• 4 minutes US-backed coup in Venezuela not so smooth
  • 7 minutes Why Trump will win the wall fight
  • 11 minutes Oil imports by countries
  • 13 minutes Maduro Asks OPEC For Help Against U.S. Sanctions
  • 1 hour Climate Change: A Summer of Storms and Smog Is Coming
  • 2 hours Itt looks like natural gas may be at its lowest price ever.
  • 2 hours Venezuela: Nicolas Maduro closes border with Brazil
  • 2 hours Teens For Climate: Swedish Student Leader Wins EU Pledge To Spend Billions On Climate
  • 14 mins Amazon’s Exit Could Scare Off Tech Companies From New York
  • 9 mins Tension On The Edge: Pakistan Urges U.N. To Intervene Over Kashmir Tension With India
  • 20 hours North Korea's Kim To Travel To Vietnam By Train, Summit At Government Guesthouse
  • 15 hours students walk out of school in protest of climate change
  • 1 day Washington Eyes Crackdown On OPEC
  • 1 day Europe Adds Saudi Arabia to Dirty-Money Blacklist
  • 1 day Some Good News on Climate Change Maybe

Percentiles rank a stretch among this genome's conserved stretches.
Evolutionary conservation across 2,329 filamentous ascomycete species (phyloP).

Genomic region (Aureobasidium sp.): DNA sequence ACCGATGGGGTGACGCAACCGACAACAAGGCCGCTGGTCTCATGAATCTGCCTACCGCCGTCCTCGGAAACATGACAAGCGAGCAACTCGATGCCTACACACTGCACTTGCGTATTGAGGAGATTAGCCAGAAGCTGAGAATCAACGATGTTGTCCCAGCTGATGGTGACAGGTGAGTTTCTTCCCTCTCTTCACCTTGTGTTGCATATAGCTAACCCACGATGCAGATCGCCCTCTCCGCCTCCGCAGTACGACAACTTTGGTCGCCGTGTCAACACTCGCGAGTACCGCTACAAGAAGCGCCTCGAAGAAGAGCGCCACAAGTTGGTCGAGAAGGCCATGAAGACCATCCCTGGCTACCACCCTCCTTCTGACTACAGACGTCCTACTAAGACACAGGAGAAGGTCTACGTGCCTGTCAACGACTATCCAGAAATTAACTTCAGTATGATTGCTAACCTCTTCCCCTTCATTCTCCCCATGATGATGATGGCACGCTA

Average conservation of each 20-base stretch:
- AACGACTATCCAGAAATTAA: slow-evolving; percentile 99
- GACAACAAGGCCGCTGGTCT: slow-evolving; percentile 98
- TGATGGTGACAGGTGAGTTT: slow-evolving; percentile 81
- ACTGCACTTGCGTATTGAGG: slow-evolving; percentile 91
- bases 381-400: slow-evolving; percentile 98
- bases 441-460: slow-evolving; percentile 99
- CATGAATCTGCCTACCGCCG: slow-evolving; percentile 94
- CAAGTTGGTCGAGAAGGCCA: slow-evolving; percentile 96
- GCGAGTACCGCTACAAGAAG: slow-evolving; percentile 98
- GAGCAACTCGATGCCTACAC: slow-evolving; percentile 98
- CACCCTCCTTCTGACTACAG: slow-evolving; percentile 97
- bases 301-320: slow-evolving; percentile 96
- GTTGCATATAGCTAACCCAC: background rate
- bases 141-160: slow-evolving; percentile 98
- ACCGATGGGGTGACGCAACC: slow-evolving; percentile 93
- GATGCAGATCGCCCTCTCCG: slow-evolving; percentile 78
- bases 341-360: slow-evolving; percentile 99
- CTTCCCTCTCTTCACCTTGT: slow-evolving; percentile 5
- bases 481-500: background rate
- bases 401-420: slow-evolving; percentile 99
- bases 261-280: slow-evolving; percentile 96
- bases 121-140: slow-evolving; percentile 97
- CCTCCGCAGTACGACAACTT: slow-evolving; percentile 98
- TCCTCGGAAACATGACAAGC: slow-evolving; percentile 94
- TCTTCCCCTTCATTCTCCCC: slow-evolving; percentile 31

• 1 day America’s Shale Boom Keeps Rolling Even as Wildcatters Save Cash

Why OPEC Wants Higher Oil Prices

OPEC

Friday April 13, 2018

In the latest edition of the Numbers Report, we’ll take a look at some of the most interesting figures put out this week in the energy sector. Each week we’ll dig into some data and provide a bit of explanation on what drives the numbers.

Let’s take a look.

1. U.S. oilfield services to lose business in China

(Click to enlarge)

- U.S. oilfield service companies have more to lose from the tariff war with China than their Chinese counterparts.
- The U.S. has listed some 1,300 Chinese exports that could face tariffs, and China responded with potential tariffs on U.S. plastics, petrochemicals, petroleum products and specialty chemicals, among other things.
- “For an oil and gas industry looking to rebound in a higher oil price environment, these tariffs necessitate monitoring. More specifically, oilfield service companies must now take pause,” says Matthew Fitzsimmons, VP Oilfield Service Research at Rystad Energy.
- Rystad pointed to Ecolab (NYSE: ECL), Hexion, NOV, and Clariant as potential losers. For instance, NOV reported $561 million in revenues in 2017 from their fiberglass and composite tubular business in China, Rystad Energy says.
- “The giant service company NOV was anticipated to have over $650 million in annual revenues from China for the remainder of the Trump presidency. A trade war between the two nations could certainly impact their ability to grow…

To read the full article

Please sign up and become a premium OilPrice.com member to gain access to read the full article.

RegisterLogin



Oilprice - The No. 1 Source for Oil & Energy News